Friday, May 15, 2009

Take a breather on Quigley Canyon


Scott Phillips lives in Hailey.

By SCOTT PHILLIPS

Much is at stake in the annexation proposal before the Hailey City Council for the development of Quigley Canyon. A whopping 377 home sites and an 18-hole golf course constitute serious ramifications.

The council has fairly and appropriately given the developer thorough hearings. But they unequivocally do not owe him an approval. Now is the time to think way beyond the "business as usual, compromise with the developer" approach. Is it going to be the proverbial tail (developers) wagging the dog or the overwhelming will of the majority of citizens who understandably want to see some brakes put on offensive rural sprawl?

An appropriate prism through which to examine the Quigley proposal consists of four components: 1) the depressed economy, 2) water conservation, 3) vastly increased traffic in residential neighborhoods, and 4) irreplaceable wildlife habitat. The dark economy has burst the real estate bubble, a fact recently illuminated with the collapse of First Bank of Idaho. Golf courses can use up to 2 million gallons of water per day. Demand for new golf courses is diminishing nationwide. Long-term development/construction activity will double traffic volumes. Loss of wildlife habitat would be severe.

Quigley development doesn't even begin to pass the low bar threshold on these reasonable criteria. There is a plethora of existing unsold houses and buildable lots within the city limits, including 243 vacant acres and 994 vacant residential lots. Cutters and Balmoral housing developments have hit a brick wall. In this foreboding economic climate, it seems irresponsible to even consider new mega real estate developments—especially those outside city boundaries requiring tens of millions in new roads, water and sewer infrastructure. Economic burdens would be shifted to the taxpayers to pay for expanded emergency services. There simply is an inescapable boatload of economic, environmental and social problems imbedded in any Quigley development.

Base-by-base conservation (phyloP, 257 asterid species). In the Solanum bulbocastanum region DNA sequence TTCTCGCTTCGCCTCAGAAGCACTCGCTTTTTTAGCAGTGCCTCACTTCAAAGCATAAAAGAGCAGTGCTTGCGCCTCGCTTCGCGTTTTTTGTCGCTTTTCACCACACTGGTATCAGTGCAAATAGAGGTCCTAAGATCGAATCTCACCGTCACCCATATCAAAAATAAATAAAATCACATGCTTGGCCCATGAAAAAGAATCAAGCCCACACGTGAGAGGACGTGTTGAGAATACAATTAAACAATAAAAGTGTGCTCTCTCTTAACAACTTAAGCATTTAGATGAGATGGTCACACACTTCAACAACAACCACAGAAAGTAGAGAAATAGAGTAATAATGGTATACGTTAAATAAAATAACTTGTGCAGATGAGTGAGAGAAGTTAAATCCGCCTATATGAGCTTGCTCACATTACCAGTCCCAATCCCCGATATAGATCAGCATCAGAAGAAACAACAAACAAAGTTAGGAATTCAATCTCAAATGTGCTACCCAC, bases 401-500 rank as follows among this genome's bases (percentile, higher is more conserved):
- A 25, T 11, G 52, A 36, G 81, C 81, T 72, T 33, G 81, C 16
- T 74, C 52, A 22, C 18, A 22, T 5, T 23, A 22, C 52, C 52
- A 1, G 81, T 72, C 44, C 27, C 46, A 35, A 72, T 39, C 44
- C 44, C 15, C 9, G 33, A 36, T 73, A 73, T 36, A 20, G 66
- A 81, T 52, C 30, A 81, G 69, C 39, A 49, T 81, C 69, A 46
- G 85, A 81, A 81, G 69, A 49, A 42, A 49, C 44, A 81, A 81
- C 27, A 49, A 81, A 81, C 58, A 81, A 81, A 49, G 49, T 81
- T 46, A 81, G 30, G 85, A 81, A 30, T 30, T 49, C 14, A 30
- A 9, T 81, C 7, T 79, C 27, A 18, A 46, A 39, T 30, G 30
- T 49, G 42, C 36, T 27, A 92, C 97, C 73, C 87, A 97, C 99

Some might argue that if the city doesn't approve Quigley then the county will allow five-acre "ranchettes." Annexation would allow triple the density of existing county standards. Is it too much to ask for no annexation and no ranchettes and insist on irreplaceable open space?

It is possible to raise the money to purchase the land at market value and place the canyon in the public domain. The council must focus on the overriding issue: "Is Quigley annexation really beneficial for the long-term benefit and quality of life for Hailey citizens?"

Quigley's fate is the pivotal decision for Hailey's future.

For the past 20 years prior, Hailey city leaders have wisely and consistently advocated that needed growth and development should occur as close as possible to the city core.

When the airport is moved, newly available land close to Hailey's hub with no wildlife issues can then be logically re-zoned for residential and business needs, thus opening up some wonderful opportunities for progressive city growth master-planned for quality and taste.

Doesn't it make sense for our community to pause—take a deep collective breath—and refocus on what we want Hailey to truly become? It's a vision thing. My view—shared by dozens of knowledgeable and concerned Hailey neighbors—is that development of Quigley would be a further economic and environmental catastrophe and an irreversible mistake. Hailey City Council has every legal and ethical prerogative to declare a time-out and moratorium. Our intelligent and dedicated civic leaders should respect the will and desires of we the people. Our common future quality of life is at stake.

Please contact the council with your views.




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